Citizens Property Insurance Corp. backtracked Monday on a no-bid contract it approved late last year and said it will rebid parts of the pact.
Officials from state-backed Citizens told board members that they will allow Inspection Depot in Jacksonville to start some of its inspection management work but will put the bulk of the project out for competitive bidding by late June.
The about-face comes about a month after a potential competitor for the business filed a lawsuit against Citizens and days after Florida Chief Financial Officer Alex Sink urged Citizens Chairman Jim Malone to rework the contract, saying "taxpayers deserve that we get the best deal for the state."
Carlos Lacasa, a Citizens board member from Miami, had also voiced concerns about it, voting against it.
But Citizens staffers had said an expedited vote was needed because the discounts add up to $700 million a year and the insurer is allowed to bypass competitive bidding in emergencies.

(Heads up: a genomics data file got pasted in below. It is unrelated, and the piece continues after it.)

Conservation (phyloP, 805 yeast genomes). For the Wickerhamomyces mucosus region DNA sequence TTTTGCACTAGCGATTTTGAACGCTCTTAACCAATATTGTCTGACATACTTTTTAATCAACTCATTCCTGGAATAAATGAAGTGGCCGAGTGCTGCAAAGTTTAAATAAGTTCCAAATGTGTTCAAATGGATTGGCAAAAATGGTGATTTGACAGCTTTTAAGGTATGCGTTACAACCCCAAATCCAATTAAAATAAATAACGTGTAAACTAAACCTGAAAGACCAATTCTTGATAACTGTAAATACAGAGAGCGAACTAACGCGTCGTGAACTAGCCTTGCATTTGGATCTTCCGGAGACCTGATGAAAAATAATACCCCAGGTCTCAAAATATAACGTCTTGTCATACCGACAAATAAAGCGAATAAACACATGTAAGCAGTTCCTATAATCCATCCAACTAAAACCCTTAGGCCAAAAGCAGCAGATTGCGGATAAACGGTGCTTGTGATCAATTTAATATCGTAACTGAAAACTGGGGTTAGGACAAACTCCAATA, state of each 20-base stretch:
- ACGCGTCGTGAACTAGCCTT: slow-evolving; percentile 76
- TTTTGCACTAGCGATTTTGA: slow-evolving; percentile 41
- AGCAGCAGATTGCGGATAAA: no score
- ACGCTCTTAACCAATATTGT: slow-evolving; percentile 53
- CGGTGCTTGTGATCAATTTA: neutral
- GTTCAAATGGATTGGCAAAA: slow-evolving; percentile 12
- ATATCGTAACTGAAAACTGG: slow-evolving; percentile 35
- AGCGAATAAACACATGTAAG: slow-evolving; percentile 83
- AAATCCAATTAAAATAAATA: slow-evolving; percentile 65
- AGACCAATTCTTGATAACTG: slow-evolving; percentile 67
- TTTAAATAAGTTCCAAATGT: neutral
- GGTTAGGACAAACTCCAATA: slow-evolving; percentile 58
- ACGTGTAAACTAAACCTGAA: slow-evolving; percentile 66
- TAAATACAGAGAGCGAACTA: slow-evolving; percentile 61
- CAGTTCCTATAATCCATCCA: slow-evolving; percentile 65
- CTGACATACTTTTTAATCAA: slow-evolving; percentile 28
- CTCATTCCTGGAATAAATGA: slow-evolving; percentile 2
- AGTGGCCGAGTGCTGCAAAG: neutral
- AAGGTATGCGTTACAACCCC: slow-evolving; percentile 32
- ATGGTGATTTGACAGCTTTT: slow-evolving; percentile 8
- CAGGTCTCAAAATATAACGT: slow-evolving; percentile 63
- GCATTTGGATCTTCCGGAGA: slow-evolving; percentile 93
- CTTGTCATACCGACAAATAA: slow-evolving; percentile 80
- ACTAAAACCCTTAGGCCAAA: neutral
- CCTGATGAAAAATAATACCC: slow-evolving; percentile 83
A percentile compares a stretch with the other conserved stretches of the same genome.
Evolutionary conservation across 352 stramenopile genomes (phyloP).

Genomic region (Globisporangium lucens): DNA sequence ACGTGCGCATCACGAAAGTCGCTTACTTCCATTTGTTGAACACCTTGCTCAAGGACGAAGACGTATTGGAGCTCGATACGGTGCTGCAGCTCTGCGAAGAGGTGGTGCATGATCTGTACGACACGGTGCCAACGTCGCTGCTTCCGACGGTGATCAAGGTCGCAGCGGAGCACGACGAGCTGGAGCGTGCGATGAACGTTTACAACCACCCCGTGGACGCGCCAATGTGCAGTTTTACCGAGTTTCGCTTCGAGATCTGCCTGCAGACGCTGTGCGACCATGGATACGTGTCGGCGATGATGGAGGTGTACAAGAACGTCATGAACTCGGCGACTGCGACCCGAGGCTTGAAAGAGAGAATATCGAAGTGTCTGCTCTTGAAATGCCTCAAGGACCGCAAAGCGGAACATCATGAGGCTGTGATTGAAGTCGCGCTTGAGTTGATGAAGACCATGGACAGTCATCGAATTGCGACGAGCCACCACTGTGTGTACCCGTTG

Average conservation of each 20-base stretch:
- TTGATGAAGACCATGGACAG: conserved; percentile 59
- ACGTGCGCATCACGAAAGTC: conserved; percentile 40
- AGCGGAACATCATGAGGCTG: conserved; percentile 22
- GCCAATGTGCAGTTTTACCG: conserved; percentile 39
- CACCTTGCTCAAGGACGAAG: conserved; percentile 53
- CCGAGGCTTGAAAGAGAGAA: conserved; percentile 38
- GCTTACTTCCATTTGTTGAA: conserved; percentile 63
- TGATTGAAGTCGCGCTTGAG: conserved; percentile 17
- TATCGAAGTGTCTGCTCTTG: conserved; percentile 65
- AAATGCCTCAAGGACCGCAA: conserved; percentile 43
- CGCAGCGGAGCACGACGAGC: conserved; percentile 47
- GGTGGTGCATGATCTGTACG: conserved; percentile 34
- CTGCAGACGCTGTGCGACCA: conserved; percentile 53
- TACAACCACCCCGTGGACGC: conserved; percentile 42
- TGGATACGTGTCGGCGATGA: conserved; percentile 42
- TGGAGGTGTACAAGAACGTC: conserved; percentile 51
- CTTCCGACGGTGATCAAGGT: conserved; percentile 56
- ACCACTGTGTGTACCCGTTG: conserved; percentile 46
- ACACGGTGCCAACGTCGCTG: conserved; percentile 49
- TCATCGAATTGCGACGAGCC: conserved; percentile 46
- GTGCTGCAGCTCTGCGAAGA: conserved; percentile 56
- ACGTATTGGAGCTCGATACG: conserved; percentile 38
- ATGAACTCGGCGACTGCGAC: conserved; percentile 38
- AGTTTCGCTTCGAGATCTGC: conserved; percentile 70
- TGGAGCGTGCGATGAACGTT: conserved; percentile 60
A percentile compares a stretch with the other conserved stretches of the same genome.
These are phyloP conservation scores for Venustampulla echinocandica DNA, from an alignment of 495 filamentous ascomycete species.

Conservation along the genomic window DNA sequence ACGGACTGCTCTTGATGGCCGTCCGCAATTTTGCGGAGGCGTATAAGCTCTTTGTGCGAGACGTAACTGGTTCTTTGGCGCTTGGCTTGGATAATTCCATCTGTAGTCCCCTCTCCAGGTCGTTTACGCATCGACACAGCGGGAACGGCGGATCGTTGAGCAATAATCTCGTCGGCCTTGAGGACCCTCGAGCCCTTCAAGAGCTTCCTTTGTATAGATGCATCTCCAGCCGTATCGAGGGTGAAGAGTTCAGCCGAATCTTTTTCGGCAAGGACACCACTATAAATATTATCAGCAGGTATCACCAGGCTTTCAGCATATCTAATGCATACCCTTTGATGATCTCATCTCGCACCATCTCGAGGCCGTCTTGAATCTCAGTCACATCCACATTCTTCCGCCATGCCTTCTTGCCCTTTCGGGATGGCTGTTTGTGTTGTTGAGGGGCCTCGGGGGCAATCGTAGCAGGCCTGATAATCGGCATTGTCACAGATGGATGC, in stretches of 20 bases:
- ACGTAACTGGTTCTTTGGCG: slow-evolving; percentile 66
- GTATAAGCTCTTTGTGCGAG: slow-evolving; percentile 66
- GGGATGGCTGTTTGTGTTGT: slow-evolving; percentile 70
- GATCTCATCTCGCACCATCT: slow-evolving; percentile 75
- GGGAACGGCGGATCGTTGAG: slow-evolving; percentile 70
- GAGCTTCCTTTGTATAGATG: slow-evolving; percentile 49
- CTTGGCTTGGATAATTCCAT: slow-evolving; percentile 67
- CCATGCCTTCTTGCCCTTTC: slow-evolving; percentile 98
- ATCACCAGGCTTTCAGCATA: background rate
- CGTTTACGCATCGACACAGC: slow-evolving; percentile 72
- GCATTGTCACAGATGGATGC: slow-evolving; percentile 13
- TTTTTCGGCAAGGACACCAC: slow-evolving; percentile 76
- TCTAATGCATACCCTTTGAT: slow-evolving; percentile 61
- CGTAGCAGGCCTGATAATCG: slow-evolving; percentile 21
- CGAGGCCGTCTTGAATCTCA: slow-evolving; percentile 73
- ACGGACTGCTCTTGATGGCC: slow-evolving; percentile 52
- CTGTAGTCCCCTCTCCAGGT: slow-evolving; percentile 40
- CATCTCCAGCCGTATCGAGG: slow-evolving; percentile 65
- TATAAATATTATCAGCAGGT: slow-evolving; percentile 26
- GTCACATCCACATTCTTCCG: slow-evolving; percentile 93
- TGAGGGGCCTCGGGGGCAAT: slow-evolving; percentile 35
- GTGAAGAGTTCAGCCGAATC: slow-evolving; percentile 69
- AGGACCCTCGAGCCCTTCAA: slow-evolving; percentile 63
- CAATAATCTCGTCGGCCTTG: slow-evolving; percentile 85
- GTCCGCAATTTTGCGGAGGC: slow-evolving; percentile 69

"That's no emergency," said Fred Bateman, an attorney representing SagoTec Group, a competing software company in Georgia that filed a lawsuit in Leon County over the decision. "An emergency is when we have a catastrophic hurricane and Citizens has to award a contract to help people keep a roof over their heads."
The decision came during a Citizens board meeting in Tallahassee on Monday. Malone opened the meeting by addressing what he called a "brouhaha" over the contract: "This is something that is being pursued ... with the appropriate oversight and controls."
Separately, Citizens on Monday approved issuing up to $2.4 billion in bonds if needed if a major hurricane strikes this year by a vote of 4 to 3, with Lacasa, William Corry and Carol Everhart dissenting.
Julie Patel can be reached at 954-356-4667 and jpatel@SunSentinel.com.